Employment Rights: What Now For Uber?

Year Published: 2016

In a long-awaited judgment, an employment tribunal has agreed with two drivers from Uber. The app based taxi company works with more than 40,000 drivers in the UK. The tribunal has concluded that their drivers should now be classed as ‘workers’ within the meaning of the Employment Rights Act 1996. During the case the tribunal judges dismissed Uber’s claim that its London operation was a mosaic of thousands of small businesses linked by a technology platform as “faintly ridiculous”. They said Uber resorted to “fictions, twisted language and even brand new terminology” to portray their drivers as self-employed.

James Heath, Associate Solicitor in the Employment Law & HR team at SAS Daniels

James Heath, Associate at SAS Daniels

The decision guarantees Uber drivers a limited number of employment rights including:

  • 6 weeks’ paid annual leave each year;
  • The right to be paid the National Minimum Wage (and the National Living Wage);
  • A maximum 48 hour average working week and rest breaks;
  • Protection from the whistleblowing legislation;
  • Protection from discrimination.

Uber have said they will appeal the judgement. Any payments due to drivers will not be calculated until that process is over.

Other drivers within the firm will not automatically receive pay-outs. However, if the company accepts the ruling, it will have to change its contracts to avoid more cases being made by drivers.

How will this employment rights judgement reflect on other businesses?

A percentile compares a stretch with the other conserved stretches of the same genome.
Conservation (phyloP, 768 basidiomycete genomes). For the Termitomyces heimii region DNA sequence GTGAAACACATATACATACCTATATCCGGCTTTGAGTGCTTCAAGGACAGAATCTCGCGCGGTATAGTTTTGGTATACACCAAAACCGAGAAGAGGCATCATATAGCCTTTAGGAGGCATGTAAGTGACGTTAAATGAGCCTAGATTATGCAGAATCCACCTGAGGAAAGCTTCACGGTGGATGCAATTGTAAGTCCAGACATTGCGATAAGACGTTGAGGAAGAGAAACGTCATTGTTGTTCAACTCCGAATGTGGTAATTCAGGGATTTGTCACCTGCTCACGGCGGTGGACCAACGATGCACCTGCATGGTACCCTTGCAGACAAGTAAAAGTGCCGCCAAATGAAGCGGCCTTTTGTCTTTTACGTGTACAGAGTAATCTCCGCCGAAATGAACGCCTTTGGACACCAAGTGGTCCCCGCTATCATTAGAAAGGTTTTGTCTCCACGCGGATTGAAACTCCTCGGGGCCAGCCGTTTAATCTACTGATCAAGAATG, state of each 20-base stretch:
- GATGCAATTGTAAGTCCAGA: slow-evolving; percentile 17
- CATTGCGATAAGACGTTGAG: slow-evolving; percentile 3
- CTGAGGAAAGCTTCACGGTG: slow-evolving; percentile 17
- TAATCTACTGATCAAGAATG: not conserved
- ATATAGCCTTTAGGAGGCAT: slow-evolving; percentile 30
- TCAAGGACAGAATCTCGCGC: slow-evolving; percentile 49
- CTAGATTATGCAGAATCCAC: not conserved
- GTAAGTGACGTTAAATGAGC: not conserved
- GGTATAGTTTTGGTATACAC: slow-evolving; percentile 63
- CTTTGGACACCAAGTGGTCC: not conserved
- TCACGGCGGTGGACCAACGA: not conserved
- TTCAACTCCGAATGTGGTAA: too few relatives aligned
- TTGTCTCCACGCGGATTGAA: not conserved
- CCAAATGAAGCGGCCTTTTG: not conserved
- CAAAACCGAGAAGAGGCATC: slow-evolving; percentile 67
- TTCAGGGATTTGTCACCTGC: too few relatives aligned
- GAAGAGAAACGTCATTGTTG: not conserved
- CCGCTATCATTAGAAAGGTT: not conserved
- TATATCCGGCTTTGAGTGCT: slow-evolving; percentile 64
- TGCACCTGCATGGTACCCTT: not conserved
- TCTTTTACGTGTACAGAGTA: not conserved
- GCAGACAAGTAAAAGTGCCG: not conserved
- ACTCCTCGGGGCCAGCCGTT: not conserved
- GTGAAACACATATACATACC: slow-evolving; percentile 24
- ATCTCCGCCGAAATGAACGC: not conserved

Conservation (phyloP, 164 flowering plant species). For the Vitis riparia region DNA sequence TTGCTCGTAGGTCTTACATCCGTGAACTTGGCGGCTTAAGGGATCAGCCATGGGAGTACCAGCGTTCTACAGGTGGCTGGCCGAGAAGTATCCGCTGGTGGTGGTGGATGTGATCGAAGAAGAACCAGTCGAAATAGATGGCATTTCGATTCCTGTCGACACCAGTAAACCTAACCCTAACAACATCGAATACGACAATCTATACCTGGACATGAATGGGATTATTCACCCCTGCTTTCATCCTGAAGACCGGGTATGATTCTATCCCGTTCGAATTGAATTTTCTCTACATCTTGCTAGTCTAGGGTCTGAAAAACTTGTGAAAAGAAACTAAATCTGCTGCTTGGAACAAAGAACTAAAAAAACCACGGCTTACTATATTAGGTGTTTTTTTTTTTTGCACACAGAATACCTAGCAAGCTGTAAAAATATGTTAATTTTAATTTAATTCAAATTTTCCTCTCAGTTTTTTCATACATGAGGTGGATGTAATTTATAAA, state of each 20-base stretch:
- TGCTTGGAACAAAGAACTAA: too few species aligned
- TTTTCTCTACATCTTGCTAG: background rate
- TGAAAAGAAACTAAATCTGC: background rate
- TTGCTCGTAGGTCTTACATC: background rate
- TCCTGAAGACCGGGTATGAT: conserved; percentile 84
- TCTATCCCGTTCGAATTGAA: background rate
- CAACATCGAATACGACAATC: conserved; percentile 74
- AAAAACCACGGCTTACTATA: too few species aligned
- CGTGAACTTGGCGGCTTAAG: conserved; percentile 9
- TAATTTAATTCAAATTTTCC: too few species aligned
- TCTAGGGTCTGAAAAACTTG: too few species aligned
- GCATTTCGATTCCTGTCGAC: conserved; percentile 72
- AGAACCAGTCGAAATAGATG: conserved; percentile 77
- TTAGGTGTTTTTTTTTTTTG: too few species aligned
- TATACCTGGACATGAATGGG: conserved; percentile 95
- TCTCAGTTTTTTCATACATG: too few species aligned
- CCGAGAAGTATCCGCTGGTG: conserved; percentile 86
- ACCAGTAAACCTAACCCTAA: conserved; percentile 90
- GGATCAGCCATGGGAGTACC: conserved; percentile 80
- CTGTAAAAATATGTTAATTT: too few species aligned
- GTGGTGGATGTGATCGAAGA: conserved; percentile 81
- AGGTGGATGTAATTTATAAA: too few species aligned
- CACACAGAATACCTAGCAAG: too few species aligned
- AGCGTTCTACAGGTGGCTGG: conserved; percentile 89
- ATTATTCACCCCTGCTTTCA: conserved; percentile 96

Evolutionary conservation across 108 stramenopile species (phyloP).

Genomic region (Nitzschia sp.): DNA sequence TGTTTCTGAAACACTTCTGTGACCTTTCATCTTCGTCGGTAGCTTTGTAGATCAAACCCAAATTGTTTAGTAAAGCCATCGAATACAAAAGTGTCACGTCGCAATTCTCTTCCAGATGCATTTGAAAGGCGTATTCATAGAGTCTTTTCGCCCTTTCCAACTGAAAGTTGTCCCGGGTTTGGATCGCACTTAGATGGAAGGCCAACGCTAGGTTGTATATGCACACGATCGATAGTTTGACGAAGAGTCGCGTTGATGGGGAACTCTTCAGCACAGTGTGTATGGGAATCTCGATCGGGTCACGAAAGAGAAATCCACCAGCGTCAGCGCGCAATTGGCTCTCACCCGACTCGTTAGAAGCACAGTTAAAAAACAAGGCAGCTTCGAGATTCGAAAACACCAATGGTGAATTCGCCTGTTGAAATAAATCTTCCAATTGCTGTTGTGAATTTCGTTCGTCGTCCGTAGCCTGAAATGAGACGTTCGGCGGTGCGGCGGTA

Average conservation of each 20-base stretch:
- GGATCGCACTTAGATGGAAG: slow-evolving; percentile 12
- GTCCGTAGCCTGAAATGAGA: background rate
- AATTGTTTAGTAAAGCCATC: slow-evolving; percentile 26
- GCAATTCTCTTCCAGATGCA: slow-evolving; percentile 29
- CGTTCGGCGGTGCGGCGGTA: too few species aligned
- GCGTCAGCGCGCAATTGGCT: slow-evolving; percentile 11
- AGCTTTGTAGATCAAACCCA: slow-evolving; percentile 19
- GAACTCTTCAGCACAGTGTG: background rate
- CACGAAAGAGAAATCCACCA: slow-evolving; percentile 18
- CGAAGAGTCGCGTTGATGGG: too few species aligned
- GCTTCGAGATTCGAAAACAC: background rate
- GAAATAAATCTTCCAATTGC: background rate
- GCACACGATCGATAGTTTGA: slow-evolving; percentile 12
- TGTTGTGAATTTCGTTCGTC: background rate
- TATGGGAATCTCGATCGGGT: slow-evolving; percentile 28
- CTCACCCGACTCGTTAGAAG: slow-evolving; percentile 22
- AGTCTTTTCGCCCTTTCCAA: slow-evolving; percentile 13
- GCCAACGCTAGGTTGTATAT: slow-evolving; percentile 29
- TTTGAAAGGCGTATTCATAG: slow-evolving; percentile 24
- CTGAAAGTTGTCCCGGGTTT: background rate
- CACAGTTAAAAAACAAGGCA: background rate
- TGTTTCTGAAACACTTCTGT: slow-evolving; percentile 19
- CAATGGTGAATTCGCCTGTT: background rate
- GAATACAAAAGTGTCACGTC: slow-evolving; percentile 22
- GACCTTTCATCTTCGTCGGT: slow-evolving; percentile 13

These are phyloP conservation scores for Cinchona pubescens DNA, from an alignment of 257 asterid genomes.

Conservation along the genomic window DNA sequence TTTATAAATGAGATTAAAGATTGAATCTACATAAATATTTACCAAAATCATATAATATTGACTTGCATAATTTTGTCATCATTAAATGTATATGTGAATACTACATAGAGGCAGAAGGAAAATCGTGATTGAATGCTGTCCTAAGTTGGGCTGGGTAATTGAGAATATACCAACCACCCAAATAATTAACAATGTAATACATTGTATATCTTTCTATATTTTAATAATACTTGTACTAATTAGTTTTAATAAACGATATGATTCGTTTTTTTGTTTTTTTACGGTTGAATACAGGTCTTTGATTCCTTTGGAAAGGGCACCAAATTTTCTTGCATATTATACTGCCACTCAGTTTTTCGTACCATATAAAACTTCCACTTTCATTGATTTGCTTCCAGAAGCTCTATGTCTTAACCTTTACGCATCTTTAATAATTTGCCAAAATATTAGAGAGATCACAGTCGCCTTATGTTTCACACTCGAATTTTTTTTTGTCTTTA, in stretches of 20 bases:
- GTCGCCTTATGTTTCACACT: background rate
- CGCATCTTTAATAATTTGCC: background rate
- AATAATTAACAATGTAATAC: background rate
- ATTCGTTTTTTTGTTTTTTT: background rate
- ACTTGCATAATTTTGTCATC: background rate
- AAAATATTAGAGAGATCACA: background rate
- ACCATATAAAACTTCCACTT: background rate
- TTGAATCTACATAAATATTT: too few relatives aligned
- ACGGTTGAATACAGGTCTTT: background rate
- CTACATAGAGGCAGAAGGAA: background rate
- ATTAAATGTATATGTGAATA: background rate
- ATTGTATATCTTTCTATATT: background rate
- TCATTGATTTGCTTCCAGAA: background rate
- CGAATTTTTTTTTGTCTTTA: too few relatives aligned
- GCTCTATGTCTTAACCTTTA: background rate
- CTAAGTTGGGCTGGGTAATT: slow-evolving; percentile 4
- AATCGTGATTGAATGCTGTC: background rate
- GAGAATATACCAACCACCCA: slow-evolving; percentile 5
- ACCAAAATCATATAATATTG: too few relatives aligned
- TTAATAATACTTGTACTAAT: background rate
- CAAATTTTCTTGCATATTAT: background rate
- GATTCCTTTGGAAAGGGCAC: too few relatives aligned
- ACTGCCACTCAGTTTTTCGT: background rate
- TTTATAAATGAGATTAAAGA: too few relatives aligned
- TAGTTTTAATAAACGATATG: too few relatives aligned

Other similar cases are likely to follow the Uber judgment. Cycle couriers are making similar claims against firms including CitySprint, Addison Lee, eCourier and Excel.

Commenting in the Telegraph, a spokesman for the Department of Business, Energy and Industrial strategy said: “the Government is committed to building an economy that works for all. We are keen to ensure our employment rules keep up to date to reflect new ways of working, and that’s why the Government has asked Matthew Taylor to conduct an independent review into modern working practices.”

Legislation and the way we all work is constantly changing and keeping up to date is crucial. To help with this we use SAS Protect, our very own online HR management system. This is also offered to our clients to support their business in this ever changing area of law.

For more information on employment rights or any other employment law and HR matter, please contact James Heath on 01625 442110.


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